Design and User Interface Decisions

    It is probably a result of reading Donald Normans The Design of Everyday Things that I have spent more time recently thinking about design, and specifically UI design. While I don't think I am, or will ever become, a great (or even good) designer I find it to be a good exercise. For me, trying to find what I believe to be is a good design is somewhat akin to the "which is better A or B?" question which you get asked at the optometrist. Except repeated, over and over, and then over again. I have a lot of respect for those who work in design, it can be a very difficult and frustrating thing to do, and that's before you even get to a good design.

    After reading Normans book, one thing that I think most people start doing (myself included) is taking a closer look at some of the common things around us to see if they really were designed intelligently. One of the things I found striking is seen in the picture to the right. Whats wrong with the Eject option for removable devices? itself.
    What I find odd, is its placement, namely directly below the Format option. I know that in my use that those two things are the most (eject) and least(format) used of all of the options in that dialogue. The thing that exacerbates this issue even more is the fact that the Format option is the most "aggressive" or drastic options available, in terms of consequence. If you mistakenly scan your flash drive for viruses, or click the explore option, no harm done. Format on the other hand, eeek. Yes theres a pop up dialogue confirming that you want to format the device, but really it wouldnt be an issue if it were placed more out of the way.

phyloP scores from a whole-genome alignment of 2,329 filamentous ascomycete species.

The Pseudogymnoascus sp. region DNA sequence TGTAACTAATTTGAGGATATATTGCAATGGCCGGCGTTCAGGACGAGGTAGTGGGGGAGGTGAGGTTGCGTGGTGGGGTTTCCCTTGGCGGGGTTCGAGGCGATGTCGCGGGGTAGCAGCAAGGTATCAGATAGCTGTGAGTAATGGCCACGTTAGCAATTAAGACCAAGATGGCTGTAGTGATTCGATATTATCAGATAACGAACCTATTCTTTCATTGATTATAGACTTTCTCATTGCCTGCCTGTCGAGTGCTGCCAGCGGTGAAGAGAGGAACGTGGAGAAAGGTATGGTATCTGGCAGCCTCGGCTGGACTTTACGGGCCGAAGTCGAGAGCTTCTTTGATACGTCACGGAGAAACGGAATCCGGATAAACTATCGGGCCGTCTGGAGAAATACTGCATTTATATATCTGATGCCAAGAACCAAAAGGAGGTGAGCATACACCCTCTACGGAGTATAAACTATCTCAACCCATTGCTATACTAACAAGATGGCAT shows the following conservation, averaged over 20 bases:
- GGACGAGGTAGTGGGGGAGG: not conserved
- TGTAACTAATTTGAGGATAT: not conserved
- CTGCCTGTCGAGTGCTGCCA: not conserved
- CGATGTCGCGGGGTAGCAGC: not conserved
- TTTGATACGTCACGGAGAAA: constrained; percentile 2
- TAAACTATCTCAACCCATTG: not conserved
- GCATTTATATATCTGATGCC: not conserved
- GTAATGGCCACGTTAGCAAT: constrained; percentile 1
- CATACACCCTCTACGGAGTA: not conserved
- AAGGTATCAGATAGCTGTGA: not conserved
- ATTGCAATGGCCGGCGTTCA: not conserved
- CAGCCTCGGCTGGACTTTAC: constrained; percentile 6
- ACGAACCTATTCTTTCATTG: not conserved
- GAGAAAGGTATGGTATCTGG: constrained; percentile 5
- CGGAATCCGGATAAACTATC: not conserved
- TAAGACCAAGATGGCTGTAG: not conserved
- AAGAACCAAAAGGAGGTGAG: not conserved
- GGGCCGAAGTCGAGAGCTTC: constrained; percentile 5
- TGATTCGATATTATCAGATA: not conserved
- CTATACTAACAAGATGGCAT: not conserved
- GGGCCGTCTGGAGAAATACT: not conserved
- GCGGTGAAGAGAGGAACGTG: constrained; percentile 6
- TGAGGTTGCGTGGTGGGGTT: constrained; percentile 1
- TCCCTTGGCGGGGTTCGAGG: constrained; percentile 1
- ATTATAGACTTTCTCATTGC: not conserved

Unknown said...

So you think the placement based on frequency of use should be preferred over placement of type of use? I completely see your point but you can clearly see 3 different sections of options there. The top set allows you to browse, the middle clearly added by a third party system allows you to do what it wants you to do, and the last are various other operations you can perform of which there are only two. In this case with the two most frequently used options at the top and bottom respectively I think it's fairly good design, perhaps by consequence.

Of course it's always good to think about these things.

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